About the Book
Three high-flying men – a barrister, a cabinet minister and a banker – are suffering from boredom. They concoct a plan to cure it. They inform three Scottish estates that they will poach from each two stags and a salmon in a given time. They sign collectively as ‘John Macnab’ and await the responses.
Format: Hardcover (277 pp.) Publisher: Thomas Nelson & Sons
Published: June 1936 [September 1927] Genre: Adventure, Humour
The details above are for the hardback edition in my Buchan collection (pictured above). Those below are for a modern ebook/paperback edition.
Find John Macnab on Goodreads
John Macnab is the second book in my Buchan of the Month reading project. It’s also a book from my Classics Club list. Again, it’s a book I’ve read several times before. To read more about my Buchan of the Month reading project, click here. For a spoiler-free introduction to John Macnab, including details of its real life inspiration, click here. Please be aware that the book includes depictions of hunting and shooting deer.
“The function of man is to live, not to exist.” Jack London, Tales of Adventure
This is a quote John Buchan would probably have agreed with, as the need for constant challenge in order to prevent decay of the body, mind and spirit is a common theme in his books. In fact, he would probably take it even further, seeing lack of challenge as the first step towards a weakening of civilisation. (He has one of his characters expound this view in John Macnab.) In just such a state of ennui do the three protagonists of John Macnab – all men in prominent public positions – find themselves at the beginning of the book. Rather than steal a horse (which is Leithen’s doctor’s light-hearted advice to him) they embark on an adventure that will test their stalking and fishing skills, their physical stamina and risk their public reputations if unsuccessful. ‘You’ve got to rediscover the comforts of your life by losing them for a little.’
Lawyer Edward Leithen (whom we met in The Power-House) along with banker, John Palliser-Yeates, and politician, Charles Lamancha, decamp to the Highlands basing themselves clandestinely at the estate of mutual friend, Archie Roylance. Then the fun begins as they attempt to outwit the forces arrayed against them. The setting gives Buchan the opportunity to display his love of the Scottish countryside with some wonderful descriptions of the scenery. ‘The strong sun was tempered by the flickering shade of the trees, and, as the road wound itself out of the crannies of the woods to the bare ridges, light wandering winds cooled the cheek, and, mingled with the fragrance of heather and the rooty smell of bogs, came a salty freshness from the sea.’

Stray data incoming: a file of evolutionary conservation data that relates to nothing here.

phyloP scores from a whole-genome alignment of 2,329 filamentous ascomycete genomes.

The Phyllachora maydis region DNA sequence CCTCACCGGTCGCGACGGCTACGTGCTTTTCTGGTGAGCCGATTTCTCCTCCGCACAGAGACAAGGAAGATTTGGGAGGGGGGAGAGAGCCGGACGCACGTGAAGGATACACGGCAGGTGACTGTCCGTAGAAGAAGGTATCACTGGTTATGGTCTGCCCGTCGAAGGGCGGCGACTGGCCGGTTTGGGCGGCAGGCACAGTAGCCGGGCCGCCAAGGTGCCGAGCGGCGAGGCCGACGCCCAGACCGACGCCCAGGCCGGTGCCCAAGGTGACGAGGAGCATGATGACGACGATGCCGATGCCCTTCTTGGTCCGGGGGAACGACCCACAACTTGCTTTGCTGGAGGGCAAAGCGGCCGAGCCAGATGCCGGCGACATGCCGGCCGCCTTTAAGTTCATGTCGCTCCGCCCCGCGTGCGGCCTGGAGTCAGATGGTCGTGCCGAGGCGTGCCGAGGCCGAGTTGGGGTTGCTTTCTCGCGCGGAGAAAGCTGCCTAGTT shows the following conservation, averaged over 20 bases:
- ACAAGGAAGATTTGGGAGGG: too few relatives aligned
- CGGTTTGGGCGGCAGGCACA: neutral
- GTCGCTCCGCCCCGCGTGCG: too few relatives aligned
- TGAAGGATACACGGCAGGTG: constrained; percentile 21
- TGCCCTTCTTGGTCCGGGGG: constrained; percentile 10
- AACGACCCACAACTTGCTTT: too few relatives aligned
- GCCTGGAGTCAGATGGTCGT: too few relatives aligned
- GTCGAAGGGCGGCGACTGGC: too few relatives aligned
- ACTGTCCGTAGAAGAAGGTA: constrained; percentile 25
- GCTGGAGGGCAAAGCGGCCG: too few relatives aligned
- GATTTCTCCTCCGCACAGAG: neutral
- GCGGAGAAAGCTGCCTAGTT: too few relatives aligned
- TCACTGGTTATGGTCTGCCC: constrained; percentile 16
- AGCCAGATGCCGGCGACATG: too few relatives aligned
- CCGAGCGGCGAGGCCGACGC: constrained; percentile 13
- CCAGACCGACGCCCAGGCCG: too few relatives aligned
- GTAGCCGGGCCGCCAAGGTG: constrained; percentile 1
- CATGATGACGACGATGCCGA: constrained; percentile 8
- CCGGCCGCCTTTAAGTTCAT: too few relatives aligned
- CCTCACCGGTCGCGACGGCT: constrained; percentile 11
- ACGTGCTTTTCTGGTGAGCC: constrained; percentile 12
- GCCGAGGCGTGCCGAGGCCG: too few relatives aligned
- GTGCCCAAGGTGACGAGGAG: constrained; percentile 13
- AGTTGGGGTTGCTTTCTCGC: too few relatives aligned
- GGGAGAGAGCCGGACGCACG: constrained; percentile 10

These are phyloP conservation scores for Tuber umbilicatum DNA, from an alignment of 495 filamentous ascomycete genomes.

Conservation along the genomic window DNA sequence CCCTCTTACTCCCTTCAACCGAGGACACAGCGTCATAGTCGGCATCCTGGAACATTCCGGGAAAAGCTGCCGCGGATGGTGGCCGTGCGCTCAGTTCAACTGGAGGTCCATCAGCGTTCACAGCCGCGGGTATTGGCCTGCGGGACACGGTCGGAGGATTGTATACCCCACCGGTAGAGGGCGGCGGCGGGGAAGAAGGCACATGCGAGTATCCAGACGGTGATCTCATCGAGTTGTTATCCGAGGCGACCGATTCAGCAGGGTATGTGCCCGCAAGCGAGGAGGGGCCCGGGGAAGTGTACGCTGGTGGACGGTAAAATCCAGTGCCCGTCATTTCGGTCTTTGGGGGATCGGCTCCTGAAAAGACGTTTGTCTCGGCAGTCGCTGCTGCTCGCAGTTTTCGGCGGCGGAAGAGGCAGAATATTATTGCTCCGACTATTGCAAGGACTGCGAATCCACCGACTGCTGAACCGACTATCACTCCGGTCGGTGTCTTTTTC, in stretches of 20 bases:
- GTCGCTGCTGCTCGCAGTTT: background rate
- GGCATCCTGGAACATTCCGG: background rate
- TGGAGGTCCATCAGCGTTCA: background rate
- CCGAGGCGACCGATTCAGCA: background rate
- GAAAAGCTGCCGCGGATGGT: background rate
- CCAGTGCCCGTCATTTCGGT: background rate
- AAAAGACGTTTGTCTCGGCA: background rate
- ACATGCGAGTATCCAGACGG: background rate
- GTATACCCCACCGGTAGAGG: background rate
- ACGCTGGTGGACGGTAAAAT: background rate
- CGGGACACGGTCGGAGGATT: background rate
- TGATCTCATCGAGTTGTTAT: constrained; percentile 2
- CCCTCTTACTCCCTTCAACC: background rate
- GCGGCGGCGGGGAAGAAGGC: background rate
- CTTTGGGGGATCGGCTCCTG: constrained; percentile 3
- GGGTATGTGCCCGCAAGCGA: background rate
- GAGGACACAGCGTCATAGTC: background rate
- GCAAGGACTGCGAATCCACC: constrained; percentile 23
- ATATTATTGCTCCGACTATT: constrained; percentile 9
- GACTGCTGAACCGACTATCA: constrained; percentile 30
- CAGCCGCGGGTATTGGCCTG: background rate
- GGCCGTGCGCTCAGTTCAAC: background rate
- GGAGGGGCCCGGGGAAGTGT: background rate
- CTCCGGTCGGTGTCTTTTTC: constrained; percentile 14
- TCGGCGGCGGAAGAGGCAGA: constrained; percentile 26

Although a Borderer by birth, Buchan has fun reproducing the Highland dialect of the local ghillies. John Macnab is a light-hearted book and I certainly choose not to take as snobbery the delight the three men take in ‘dressing down’ as tramps or to be offended by some of their more unreconstructed views about social status.
As a backdrop to the exploits of the collective named ‘John Macnab’, there is a charming love story. This features another familiar Buchan theme: the man who’s had little to do with women but falls head over heels when he meets someone who is his intellectual match. ‘He saw in that moment of revelation a comrade who would never fail him, with whom he could keep on all the roads of life.’ [Isn’t that lovely?] In an echo of Mr Standfast (which is next month’s Buchan book) the gentleman concerned is attracted, amongst other things, by the fact the lady resembles ‘an adorable boy’.
I really enjoyed revisiting John Macnab. It’s light-hearted and charming and all relayed in Buchan’s elegantly effortless prose.
In three words: Entertaining, light-hearted, romance
About the Author
John Buchan (1875 – 1940) was an author, poet, lawyer, publisher, journalist, war correspondent, Member of Parliament, University Chancellor, keen angler and family man. He was ennobled and, as Lord Tweedsmuir, became Governor-General of Canada. In this role, he signed Canada’s entry into the Second World War. Nowadays he is probably best known – maybe only known – as the author of The Thirty-Nine Steps. However, in his lifetime he published over 100 books: fiction, poetry, short stories, biographies, memoirs and history.
You can find out more about John Buchan, his life and literary output by visiting The John Buchan Society website.
Look out for my introduction to next month’s Buchan of the Month: Mr Standfast